Feedback is your friend


Content by Leroy Brown:

Broadcasting and podcasting is a world that’s evolving at a rapid rate.

I want to talk about one thing that hasn’t changed over the journey though, and that’s feedback.

It’s not just a buzzword—it’s the lifeblood of improvement and innovation and to be honest it’s never been as important as it is today. Why? Well, there are so many options for content these days you want to make sure that the content you are putting out is hitting the sweet spot every time.

My 28 years in this industry have taught me a timeless truth: learning is a never-ending journey. This realisation was starkly highlighted in a situation with a particular talent I got to work with who was trying to build a new show.

Imagine being blessed with the opportunity to launch a new show for the town or city that your station services. This announcer was brimming with potential and extremely talented yet markedly resistant to feedback.

Drawing from decades of experience, I suggested creating a “black book” of contacts—a directory of experts to enrich the show’s content and engage a wider audience. This wasn’t just a tip; it was a tried-and-true strategy honed from years of navigating the broadcasting world.

However, this advice, along with other guidance, went unheeded. Intrigued and concerned by this resistance, I conducted a bit of digging. What I discovered was eye-opening: this wasn’t the first instance of the individual’s reluctance to embrace advice. Despite being an experienced announcer, there was a pattern of dismissing external input, a revelation that shed light on the challenges ahead.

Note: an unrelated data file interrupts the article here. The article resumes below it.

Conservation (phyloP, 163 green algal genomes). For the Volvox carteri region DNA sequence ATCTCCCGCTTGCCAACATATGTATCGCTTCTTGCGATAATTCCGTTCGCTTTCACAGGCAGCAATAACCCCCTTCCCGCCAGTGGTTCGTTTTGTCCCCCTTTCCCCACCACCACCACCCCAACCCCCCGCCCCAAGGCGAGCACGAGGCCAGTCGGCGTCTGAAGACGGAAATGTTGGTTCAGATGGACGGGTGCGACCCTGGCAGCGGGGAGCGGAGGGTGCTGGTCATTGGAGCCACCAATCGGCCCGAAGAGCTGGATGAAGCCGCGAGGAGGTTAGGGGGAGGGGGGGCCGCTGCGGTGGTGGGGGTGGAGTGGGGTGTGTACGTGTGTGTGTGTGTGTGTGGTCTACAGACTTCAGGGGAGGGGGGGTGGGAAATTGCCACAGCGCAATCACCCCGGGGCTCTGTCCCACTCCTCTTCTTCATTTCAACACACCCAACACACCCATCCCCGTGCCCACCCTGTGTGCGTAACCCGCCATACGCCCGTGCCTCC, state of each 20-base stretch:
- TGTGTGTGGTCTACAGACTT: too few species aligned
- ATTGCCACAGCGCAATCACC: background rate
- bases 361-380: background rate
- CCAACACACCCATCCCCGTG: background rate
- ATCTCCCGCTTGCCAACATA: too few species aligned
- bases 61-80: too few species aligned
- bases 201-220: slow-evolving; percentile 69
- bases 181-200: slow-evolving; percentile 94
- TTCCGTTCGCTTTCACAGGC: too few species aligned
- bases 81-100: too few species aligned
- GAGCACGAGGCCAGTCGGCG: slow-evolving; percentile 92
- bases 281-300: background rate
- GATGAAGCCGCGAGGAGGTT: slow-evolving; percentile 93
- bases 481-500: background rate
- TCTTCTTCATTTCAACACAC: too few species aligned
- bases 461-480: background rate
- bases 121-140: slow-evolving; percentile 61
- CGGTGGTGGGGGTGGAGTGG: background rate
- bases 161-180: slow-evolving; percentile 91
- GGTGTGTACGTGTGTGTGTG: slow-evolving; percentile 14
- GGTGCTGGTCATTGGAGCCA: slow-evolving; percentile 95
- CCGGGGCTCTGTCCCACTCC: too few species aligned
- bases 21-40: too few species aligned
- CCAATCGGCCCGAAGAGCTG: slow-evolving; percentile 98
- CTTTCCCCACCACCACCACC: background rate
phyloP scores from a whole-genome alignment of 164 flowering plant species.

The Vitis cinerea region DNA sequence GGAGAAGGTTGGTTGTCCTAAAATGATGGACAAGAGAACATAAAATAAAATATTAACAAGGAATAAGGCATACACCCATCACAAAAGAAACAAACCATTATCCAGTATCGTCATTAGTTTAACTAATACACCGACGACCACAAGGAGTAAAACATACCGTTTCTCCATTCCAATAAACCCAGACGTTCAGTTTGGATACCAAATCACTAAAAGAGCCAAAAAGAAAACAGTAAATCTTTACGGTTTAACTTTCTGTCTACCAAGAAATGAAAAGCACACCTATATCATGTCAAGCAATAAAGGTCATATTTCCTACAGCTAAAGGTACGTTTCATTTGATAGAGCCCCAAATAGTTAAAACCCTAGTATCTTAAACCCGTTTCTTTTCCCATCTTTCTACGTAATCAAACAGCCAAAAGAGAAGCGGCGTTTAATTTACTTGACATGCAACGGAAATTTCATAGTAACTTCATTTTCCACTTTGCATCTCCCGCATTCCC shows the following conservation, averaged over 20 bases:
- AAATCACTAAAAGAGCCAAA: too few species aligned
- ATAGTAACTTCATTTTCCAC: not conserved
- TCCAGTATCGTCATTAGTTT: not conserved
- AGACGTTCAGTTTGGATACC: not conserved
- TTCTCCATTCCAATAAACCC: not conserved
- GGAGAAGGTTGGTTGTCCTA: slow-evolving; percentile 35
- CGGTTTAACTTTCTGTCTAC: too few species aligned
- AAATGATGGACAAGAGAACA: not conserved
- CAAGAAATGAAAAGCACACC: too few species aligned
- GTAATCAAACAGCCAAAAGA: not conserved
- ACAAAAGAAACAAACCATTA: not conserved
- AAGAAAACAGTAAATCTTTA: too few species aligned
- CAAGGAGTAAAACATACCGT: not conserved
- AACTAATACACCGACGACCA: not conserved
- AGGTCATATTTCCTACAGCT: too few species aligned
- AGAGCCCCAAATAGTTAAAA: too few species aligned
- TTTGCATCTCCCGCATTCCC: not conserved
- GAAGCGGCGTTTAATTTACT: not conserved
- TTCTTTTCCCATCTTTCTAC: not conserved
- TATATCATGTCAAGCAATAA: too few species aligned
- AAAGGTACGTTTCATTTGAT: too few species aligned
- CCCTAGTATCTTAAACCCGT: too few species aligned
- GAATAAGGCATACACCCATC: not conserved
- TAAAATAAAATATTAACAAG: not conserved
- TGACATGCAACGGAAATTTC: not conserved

The outcome was disheartening yet predictable. The show, unable to resonate with its intended audience, was discontinued within six months.

This wasn’t just a loss for the individual but a stark reminder of the critical role feedback plays in our growth and success. It’s a lesson that hits close to home, especially for someone like me, who, despite decades in the game, still embraces each day as an opportunity to learn something new.

This experience isn’t shared to dwell on failure but to highlight the power of being teachable. Feedback, especially in an industry as dynamic and public as broadcasting, is invaluable. It’s not about undermining your vision or doubting your abilities; it’s about refining, enhancing, and elevating your work. The “black book” suggestion wasn’t a critique but a lifeline to potential success, drawn from years of navigating the highs and lows of the industry.

Reflecting on moments like this, I’m reminded of the humility required to thrive in any profession. Being open to feedback is key to acknowledging that, no matter how much we know, there’s always room to grow. It’s about seeing every piece of advice as a gift, an opportunity to evolve. This mindset has been instrumental in my career, and witnessing its absence starkly reinforced its value.

The broadcasting and podcasting landscape is ever-changing, with new technologies, platforms, and audience expectations.

Embracing feedback is not just advisable; it’s essential. It enables us to adapt, innovate, and connect more deeply with our audience. My journey has been shaped by countless mentors, colleagues, and even critics, all of whom have contributed to my growth.

There’s a poignant lesson here for all of us: Whether you’re a newcomer or a seasoned professional, being teachable is your greatest asset. It’s what allows us to thrive in the unpredictable, exhilarating world of broadcasting—and beyond.

Let’s keep listening, learning and growing, because the day we stop being teachable is the day we cease to evolve.

Leroy Brown is author of Air Heads – A guide to Great Radio. He has 28 years’ experience in the broadcasting industry across community and commercial radio. He is Host and Producer of the Air Heads Podcast.

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